Iran says it has developed hypersonic missile
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Iran has developed a hypersonic missile capable of penetrating all defence systems, General Amirali Hajizadeh, the commander of its Revolutionary Guards aerospace unit, said Thursday.
Hypersonic missiles, like traditional ballistic missiles which can deliver nuclear weapons, can fly more than five times the speed of sound.
"This hypersonic ballistic missile was developed to counter air defence shields," Hajizadeh said, quoted by Iran's Fars news agency.
"It will be able to breach all the systems of anti-missile defence," said the general, adding that he believed it would take decades before a system capable of intercepting it is developed.
"This missile, which targets enemy anti-missile systems, represents a great generational leap in the field of missiles."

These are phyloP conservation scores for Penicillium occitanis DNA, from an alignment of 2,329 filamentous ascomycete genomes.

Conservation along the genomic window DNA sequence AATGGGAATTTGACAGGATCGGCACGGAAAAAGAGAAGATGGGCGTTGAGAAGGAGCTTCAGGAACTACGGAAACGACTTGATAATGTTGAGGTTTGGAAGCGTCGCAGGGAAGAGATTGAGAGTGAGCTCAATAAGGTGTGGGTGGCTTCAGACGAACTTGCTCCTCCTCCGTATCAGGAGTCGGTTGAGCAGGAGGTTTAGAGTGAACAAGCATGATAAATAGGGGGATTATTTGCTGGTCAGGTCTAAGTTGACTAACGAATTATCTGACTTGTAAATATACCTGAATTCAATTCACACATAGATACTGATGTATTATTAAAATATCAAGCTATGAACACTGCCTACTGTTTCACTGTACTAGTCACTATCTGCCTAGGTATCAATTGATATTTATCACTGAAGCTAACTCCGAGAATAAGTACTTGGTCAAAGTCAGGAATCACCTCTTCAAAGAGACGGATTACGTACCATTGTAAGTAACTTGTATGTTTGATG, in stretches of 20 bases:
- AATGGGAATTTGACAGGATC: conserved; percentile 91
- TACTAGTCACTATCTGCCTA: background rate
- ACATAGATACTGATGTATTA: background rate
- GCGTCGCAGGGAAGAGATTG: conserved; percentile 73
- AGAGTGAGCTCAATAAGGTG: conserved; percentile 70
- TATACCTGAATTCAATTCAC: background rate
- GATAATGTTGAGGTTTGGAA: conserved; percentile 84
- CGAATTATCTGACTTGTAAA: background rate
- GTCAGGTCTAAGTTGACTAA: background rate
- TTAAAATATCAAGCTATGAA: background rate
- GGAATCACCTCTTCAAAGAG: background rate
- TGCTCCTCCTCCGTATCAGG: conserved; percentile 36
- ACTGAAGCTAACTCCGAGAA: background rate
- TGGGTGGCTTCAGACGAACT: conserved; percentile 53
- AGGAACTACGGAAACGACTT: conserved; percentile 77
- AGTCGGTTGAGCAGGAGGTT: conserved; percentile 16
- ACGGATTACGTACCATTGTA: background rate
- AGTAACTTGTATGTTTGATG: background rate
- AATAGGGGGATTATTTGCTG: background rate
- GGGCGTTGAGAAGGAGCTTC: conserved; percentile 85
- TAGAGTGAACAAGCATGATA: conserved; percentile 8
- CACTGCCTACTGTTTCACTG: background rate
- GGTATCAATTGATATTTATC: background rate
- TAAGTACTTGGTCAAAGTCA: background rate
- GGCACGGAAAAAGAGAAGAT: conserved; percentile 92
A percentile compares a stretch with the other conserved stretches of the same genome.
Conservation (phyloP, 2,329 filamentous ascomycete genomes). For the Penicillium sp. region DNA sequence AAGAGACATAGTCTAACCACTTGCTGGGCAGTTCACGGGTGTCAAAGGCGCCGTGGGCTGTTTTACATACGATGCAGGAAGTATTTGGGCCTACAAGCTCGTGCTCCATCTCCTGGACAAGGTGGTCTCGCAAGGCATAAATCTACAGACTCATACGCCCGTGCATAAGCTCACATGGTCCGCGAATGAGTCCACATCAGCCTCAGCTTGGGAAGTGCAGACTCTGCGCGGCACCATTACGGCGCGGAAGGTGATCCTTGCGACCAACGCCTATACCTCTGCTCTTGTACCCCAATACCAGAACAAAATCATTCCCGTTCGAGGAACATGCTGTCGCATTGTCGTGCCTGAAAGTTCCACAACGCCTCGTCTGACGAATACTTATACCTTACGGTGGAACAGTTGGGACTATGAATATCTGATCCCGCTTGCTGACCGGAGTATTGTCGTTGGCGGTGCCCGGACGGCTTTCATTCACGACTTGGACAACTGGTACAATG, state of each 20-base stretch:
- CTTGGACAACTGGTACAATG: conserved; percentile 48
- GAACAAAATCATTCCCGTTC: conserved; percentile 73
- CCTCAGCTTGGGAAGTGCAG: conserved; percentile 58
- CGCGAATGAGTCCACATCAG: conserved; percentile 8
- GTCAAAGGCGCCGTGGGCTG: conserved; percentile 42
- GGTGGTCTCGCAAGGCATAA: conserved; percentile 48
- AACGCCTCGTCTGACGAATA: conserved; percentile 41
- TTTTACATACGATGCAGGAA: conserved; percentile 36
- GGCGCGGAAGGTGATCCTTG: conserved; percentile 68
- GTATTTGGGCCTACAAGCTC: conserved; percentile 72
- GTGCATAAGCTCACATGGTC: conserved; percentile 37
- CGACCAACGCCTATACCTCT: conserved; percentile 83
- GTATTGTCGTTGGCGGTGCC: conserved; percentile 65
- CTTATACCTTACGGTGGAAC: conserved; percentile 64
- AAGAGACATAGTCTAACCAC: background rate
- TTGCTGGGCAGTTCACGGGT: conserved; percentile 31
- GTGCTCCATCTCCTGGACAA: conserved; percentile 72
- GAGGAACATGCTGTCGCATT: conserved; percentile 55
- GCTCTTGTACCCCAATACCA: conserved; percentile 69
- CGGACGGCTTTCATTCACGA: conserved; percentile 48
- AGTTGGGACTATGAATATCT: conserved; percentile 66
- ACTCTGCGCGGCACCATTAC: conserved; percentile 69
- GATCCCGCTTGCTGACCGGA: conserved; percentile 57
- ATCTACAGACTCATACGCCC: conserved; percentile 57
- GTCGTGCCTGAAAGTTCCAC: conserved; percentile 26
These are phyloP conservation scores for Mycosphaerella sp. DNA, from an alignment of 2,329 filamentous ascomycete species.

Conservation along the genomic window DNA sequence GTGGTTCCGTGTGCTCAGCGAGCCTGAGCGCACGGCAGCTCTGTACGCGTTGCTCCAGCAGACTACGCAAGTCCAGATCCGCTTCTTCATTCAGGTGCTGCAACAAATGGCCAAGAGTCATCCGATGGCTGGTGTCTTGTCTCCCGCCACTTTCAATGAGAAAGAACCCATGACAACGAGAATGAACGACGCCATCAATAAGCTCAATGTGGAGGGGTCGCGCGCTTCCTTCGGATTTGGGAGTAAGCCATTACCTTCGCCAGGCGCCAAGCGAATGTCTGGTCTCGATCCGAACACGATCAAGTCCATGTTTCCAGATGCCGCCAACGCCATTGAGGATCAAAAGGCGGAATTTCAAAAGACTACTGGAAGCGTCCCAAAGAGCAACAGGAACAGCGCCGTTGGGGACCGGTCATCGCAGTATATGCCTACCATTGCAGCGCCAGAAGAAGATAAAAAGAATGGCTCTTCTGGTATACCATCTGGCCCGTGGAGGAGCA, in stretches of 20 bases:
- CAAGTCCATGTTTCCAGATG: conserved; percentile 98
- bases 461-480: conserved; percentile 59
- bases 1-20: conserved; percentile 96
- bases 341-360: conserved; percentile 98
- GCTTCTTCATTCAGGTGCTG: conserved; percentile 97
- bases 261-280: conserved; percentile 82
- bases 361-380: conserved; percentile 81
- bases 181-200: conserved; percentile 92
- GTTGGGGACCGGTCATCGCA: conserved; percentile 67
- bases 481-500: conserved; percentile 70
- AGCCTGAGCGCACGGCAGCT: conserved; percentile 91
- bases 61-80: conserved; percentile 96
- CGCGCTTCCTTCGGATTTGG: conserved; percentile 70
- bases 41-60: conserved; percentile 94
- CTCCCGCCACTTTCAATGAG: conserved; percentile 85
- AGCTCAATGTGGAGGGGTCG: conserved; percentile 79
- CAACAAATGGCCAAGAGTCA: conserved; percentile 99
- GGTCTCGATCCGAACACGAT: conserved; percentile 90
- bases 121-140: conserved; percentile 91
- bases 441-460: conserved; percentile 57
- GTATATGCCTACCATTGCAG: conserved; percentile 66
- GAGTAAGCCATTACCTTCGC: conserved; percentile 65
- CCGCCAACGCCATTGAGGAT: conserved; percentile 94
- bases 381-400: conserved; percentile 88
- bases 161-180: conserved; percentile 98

The announcement comes days after Iran admitted sending drones to Russia, but denied doing so since Russia invaded Ukraine.
The Washington Post reported on October 16 that Iran was preparing to ship missiles to Russia, but Tehran rejected the report as "completely false".
Unlike ballistic missiles, hypersonic missiles fly on a trajectory low in the atmosphere, potentially reaching targets more quickly.
North Korea's test of a hypersonic missile last year sparked concerns about a race to acquire the technology.
Russia currently leads the race to develop the missiles, followed by China and the United States.
A hypersonic missile is manoeuvrable, making it harder to track and defend against.
While countries like the United States have developed systems designed to defend against cruise and ballistic missiles, the ability to track and take down a hypersonic missile remains a question.